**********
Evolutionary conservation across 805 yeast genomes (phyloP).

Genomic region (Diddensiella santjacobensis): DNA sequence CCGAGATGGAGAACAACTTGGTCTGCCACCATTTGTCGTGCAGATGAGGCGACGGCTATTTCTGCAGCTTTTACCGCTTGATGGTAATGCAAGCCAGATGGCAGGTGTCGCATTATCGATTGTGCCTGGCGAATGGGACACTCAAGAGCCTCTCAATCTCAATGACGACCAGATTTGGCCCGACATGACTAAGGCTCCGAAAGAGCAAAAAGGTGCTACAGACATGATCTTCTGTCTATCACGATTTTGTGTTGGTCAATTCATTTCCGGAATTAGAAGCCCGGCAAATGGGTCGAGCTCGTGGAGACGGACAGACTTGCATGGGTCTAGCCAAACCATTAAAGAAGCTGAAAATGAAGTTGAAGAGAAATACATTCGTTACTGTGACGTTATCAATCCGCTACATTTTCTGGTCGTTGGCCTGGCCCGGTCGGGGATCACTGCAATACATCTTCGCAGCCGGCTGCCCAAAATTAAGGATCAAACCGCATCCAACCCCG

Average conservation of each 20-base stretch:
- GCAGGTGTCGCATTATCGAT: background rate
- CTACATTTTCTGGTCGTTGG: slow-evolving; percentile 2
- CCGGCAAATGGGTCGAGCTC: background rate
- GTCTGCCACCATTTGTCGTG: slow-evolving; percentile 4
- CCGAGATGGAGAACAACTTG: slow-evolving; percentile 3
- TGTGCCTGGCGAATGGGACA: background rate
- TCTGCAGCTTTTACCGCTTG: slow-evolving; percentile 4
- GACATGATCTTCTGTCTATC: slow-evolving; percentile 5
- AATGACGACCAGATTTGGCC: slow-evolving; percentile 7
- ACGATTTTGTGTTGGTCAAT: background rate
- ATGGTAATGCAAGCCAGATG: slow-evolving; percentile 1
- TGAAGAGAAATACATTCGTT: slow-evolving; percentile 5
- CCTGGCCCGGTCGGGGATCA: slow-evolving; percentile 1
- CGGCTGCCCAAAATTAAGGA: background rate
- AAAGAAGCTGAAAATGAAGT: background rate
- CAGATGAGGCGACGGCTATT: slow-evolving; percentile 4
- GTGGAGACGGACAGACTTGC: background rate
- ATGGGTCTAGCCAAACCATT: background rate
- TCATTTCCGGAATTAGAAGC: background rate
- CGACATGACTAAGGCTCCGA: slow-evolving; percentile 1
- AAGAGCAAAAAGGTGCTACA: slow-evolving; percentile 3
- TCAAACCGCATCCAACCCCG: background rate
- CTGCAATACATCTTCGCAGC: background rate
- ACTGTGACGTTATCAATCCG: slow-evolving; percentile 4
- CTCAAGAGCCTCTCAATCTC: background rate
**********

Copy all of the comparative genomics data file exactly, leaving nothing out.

Evolutionary conservation across 805 yeast genomes (phyloP).

Genomic region (Diddensiella santjacobensis): DNA sequence CCGAGATGGAGAACAACTTGGTCTGCCACCATTTGTCGTGCAGATGAGGCGACGGCTATTTCTGCAGCTTTTACCGCTTGATGGTAATGCAAGCCAGATGGCAGGTGTCGCATTATCGATTGTGCCTGGCGAATGGGACACTCAAGAGCCTCTCAATCTCAATGACGACCAGATTTGGCCCGACATGACTAAGGCTCCGAAAGAGCAAAAAGGTGCTACAGACATGATCTTCTGTCTATCACGATTTTGTGTTGGTCAATTCATTTCCGGAATTAGAAGCCCGGCAAATGGGTCGAGCTCGTGGAGACGGACAGACTTGCATGGGTCTAGCCAAACCATTAAAGAAGCTGAAAATGAAGTTGAAGAGAAATACATTCGTTACTGTGACGTTATCAATCCGCTACATTTTCTGGTCGTTGGCCTGGCCCGGTCGGGGATCACTGCAATACATCTTCGCAGCCGGCTGCCCAAAATTAAGGATCAAACCGCATCCAACCCCG

Average conservation of each 20-base stretch:
- GCAGGTGTCGCATTATCGAT: background rate
- CTACATTTTCTGGTCGTTGG: slow-evolving; percentile 2
- CCGGCAAATGGGTCGAGCTC: background rate
- GTCTGCCACCATTTGTCGTG: slow-evolving; percentile 4
- CCGAGATGGAGAACAACTTG: slow-evolving; percentile 3
- TGTGCCTGGCGAATGGGACA: background rate
- TCTGCAGCTTTTACCGCTTG: slow-evolving; percentile 4
- GACATGATCTTCTGTCTATC: slow-evolving; percentile 5
- AATGACGACCAGATTTGGCC: slow-evolving; percentile 7
- ACGATTTTGTGTTGGTCAAT: background rate
- ATGGTAATGCAAGCCAGATG: slow-evolving; percentile 1
- TGAAGAGAAATACATTCGTT: slow-evolving; percentile 5
- CCTGGCCCGGTCGGGGATCA: slow-evolving; percentile 1
- CGGCTGCCCAAAATTAAGGA: background rate
- AAAGAAGCTGAAAATGAAGT: background rate
- CAGATGAGGCGACGGCTATT: slow-evolving; percentile 4
- GTGGAGACGGACAGACTTGC: background rate
- ATGGGTCTAGCCAAACCATT: background rate
- TCATTTCCGGAATTAGAAGC: background rate
- CGACATGACTAAGGCTCCGA: slow-evolving; percentile 1
- AAGAGCAAAAAGGTGCTACA: slow-evolving; percentile 3
- TCAAACCGCATCCAACCCCG: background rate
- CTGCAATACATCTTCGCAGC: background rate
- ACTGTGACGTTATCAATCCG: slow-evolving; percentile 4
- CTCAAGAGCCTCTCAATCTC: background rate